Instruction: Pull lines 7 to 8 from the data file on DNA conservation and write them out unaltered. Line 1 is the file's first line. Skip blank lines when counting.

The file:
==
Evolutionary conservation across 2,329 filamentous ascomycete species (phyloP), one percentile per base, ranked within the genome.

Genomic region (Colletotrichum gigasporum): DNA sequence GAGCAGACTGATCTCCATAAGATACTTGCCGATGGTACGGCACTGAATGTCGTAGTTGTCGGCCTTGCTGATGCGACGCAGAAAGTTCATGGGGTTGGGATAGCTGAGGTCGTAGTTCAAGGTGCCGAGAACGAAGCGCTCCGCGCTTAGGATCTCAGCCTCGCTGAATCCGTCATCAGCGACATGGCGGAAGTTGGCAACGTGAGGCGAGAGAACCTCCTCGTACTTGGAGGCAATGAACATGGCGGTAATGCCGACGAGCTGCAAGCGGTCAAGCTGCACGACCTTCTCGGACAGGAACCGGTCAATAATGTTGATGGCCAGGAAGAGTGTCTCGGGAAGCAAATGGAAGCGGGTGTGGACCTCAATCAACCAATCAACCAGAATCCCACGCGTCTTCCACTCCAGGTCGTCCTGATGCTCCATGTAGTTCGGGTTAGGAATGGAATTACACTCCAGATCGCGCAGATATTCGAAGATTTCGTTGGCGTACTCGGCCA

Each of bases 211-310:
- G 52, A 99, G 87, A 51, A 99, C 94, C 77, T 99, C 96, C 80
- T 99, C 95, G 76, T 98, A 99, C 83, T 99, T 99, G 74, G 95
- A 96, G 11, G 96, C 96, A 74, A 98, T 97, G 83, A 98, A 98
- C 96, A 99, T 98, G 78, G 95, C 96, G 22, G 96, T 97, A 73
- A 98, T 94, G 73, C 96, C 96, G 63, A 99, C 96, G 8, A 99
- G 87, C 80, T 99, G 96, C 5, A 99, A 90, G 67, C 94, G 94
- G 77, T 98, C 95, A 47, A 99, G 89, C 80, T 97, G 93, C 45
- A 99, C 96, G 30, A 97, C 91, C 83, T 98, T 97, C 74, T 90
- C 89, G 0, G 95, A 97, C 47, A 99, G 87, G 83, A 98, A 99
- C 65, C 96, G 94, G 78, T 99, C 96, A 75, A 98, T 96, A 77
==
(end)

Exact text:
- C 96, A 99, T 98, G 78, G 95, C 96, G 22, G 96, T 97, A 73
- A 98, T 94, G 73, C 96, C 96, G 63, A 99, C 96, G 8, A 99